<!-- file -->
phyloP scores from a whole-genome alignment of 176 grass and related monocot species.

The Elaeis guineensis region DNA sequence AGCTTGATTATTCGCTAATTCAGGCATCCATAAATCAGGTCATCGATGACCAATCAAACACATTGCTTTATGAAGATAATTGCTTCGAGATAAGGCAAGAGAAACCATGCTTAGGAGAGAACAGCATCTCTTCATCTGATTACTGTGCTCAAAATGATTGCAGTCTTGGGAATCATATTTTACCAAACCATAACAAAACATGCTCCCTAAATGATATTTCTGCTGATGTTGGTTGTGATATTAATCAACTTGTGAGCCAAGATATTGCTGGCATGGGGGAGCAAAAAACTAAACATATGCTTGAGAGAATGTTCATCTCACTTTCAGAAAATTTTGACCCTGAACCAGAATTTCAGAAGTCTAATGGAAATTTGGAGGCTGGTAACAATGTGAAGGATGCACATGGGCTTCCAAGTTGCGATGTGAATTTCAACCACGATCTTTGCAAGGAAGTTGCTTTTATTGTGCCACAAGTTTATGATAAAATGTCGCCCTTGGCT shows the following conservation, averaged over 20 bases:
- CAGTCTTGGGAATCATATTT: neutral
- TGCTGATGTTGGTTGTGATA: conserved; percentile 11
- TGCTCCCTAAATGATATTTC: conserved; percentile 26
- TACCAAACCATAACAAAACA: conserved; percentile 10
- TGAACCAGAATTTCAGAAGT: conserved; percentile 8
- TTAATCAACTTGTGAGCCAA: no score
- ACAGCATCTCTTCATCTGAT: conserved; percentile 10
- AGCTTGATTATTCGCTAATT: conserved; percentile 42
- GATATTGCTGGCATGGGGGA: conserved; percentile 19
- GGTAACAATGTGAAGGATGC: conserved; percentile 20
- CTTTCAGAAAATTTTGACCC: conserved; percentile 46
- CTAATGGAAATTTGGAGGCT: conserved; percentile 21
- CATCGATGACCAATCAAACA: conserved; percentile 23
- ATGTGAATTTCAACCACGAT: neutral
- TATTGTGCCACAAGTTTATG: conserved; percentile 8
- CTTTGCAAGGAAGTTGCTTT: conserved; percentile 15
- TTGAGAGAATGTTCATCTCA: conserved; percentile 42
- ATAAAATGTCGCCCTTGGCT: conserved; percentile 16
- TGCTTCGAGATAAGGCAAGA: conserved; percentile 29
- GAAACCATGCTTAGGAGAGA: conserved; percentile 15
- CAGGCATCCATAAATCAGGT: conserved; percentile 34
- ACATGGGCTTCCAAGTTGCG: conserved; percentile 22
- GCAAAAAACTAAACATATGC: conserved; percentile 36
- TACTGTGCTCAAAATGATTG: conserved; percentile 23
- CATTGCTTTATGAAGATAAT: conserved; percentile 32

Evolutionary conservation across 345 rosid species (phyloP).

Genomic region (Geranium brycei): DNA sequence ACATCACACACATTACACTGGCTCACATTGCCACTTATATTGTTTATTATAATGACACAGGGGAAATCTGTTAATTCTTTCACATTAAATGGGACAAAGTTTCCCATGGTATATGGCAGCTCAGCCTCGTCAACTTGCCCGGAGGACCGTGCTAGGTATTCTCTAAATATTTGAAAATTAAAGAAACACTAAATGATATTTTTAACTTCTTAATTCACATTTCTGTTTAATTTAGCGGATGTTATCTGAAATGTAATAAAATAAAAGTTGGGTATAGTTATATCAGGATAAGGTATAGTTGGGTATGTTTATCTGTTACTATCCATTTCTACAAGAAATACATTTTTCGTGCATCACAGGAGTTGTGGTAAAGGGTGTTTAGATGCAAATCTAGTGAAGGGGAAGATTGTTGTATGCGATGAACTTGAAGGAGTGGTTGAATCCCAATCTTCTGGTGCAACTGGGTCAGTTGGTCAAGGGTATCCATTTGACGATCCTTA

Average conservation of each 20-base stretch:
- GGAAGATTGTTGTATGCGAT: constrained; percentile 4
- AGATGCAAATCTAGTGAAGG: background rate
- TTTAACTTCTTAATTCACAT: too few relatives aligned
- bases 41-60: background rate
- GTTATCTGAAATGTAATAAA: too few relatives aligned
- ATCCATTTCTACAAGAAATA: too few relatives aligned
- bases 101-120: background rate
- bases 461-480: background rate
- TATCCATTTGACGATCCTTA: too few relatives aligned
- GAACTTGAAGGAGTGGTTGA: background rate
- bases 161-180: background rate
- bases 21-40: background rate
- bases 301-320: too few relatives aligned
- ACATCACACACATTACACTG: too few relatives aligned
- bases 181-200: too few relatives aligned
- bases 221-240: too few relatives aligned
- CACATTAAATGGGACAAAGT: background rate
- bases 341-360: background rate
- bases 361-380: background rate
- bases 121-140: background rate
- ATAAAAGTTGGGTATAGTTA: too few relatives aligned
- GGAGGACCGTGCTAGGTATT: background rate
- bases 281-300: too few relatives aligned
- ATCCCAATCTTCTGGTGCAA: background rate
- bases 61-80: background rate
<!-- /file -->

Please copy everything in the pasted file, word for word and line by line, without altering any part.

phyloP scores from a whole-genome alignment of 176 grass and related monocot species.

The Elaeis guineensis region DNA sequence AGCTTGATTATTCGCTAATTCAGGCATCCATAAATCAGGTCATCGATGACCAATCAAACACATTGCTTTATGAAGATAATTGCTTCGAGATAAGGCAAGAGAAACCATGCTTAGGAGAGAACAGCATCTCTTCATCTGATTACTGTGCTCAAAATGATTGCAGTCTTGGGAATCATATTTTACCAAACCATAACAAAACATGCTCCCTAAATGATATTTCTGCTGATGTTGGTTGTGATATTAATCAACTTGTGAGCCAAGATATTGCTGGCATGGGGGAGCAAAAAACTAAACATATGCTTGAGAGAATGTTCATCTCACTTTCAGAAAATTTTGACCCTGAACCAGAATTTCAGAAGTCTAATGGAAATTTGGAGGCTGGTAACAATGTGAAGGATGCACATGGGCTTCCAAGTTGCGATGTGAATTTCAACCACGATCTTTGCAAGGAAGTTGCTTTTATTGTGCCACAAGTTTATGATAAAATGTCGCCCTTGGCT shows the following conservation, averaged over 20 bases:
- CAGTCTTGGGAATCATATTT: neutral
- TGCTGATGTTGGTTGTGATA: conserved; percentile 11
- TGCTCCCTAAATGATATTTC: conserved; percentile 26
- TACCAAACCATAACAAAACA: conserved; percentile 10
- TGAACCAGAATTTCAGAAGT: conserved; percentile 8
- TTAATCAACTTGTGAGCCAA: no score
- ACAGCATCTCTTCATCTGAT: conserved; percentile 10
- AGCTTGATTATTCGCTAATT: conserved; percentile 42
- GATATTGCTGGCATGGGGGA: conserved; percentile 19
- GGTAACAATGTGAAGGATGC: conserved; percentile 20
- CTTTCAGAAAATTTTGACCC: conserved; percentile 46
- CTAATGGAAATTTGGAGGCT: conserved; percentile 21
- CATCGATGACCAATCAAACA: conserved; percentile 23
- ATGTGAATTTCAACCACGAT: neutral
- TATTGTGCCACAAGTTTATG: conserved; percentile 8
- CTTTGCAAGGAAGTTGCTTT: conserved; percentile 15
- TTGAGAGAATGTTCATCTCA: conserved; percentile 42
- ATAAAATGTCGCCCTTGGCT: conserved; percentile 16
- TGCTTCGAGATAAGGCAAGA: conserved; percentile 29
- GAAACCATGCTTAGGAGAGA: conserved; percentile 15
- CAGGCATCCATAAATCAGGT: conserved; percentile 34
- ACATGGGCTTCCAAGTTGCG: conserved; percentile 22
- GCAAAAAACTAAACATATGC: conserved; percentile 36
- TACTGTGCTCAAAATGATTG: conserved; percentile 23
- CATTGCTTTATGAAGATAAT: conserved; percentile 32

Evolutionary conservation across 345 rosid species (phyloP).

Genomic region (Geranium brycei): DNA sequence ACATCACACACATTACACTGGCTCACATTGCCACTTATATTGTTTATTATAATGACACAGGGGAAATCTGTTAATTCTTTCACATTAAATGGGACAAAGTTTCCCATGGTATATGGCAGCTCAGCCTCGTCAACTTGCCCGGAGGACCGTGCTAGGTATTCTCTAAATATTTGAAAATTAAAGAAACACTAAATGATATTTTTAACTTCTTAATTCACATTTCTGTTTAATTTAGCGGATGTTATCTGAAATGTAATAAAATAAAAGTTGGGTATAGTTATATCAGGATAAGGTATAGTTGGGTATGTTTATCTGTTACTATCCATTTCTACAAGAAATACATTTTTCGTGCATCACAGGAGTTGTGGTAAAGGGTGTTTAGATGCAAATCTAGTGAAGGGGAAGATTGTTGTATGCGATGAACTTGAAGGAGTGGTTGAATCCCAATCTTCTGGTGCAACTGGGTCAGTTGGTCAAGGGTATCCATTTGACGATCCTTA

Average conservation of each 20-base stretch:
- GGAAGATTGTTGTATGCGAT: constrained; percentile 4
- AGATGCAAATCTAGTGAAGG: background rate
- TTTAACTTCTTAATTCACAT: too few relatives aligned
- bases 41-60: background rate
- GTTATCTGAAATGTAATAAA: too few relatives aligned
- ATCCATTTCTACAAGAAATA: too few relatives aligned
- bases 101-120: background rate
- bases 461-480: background rate
- TATCCATTTGACGATCCTTA: too few relatives aligned
- GAACTTGAAGGAGTGGTTGA: background rate
- bases 161-180: background rate
- bases 21-40: background rate
- bases 301-320: too few relatives aligned
- ACATCACACACATTACACTG: too few relatives aligned
- bases 181-200: too few relatives aligned
- bases 221-240: too few relatives aligned
- CACATTAAATGGGACAAAGT: background rate
- bases 341-360: background rate
- bases 361-380: background rate
- bases 121-140: background rate
- ATAAAAGTTGGGTATAGTTA: too few relatives aligned
- GGAGGACCGTGCTAGGTATT: background rate
- bases 281-300: too few relatives aligned
- ATCCCAATCTTCTGGTGCAA: background rate
- bases 61-80: background rate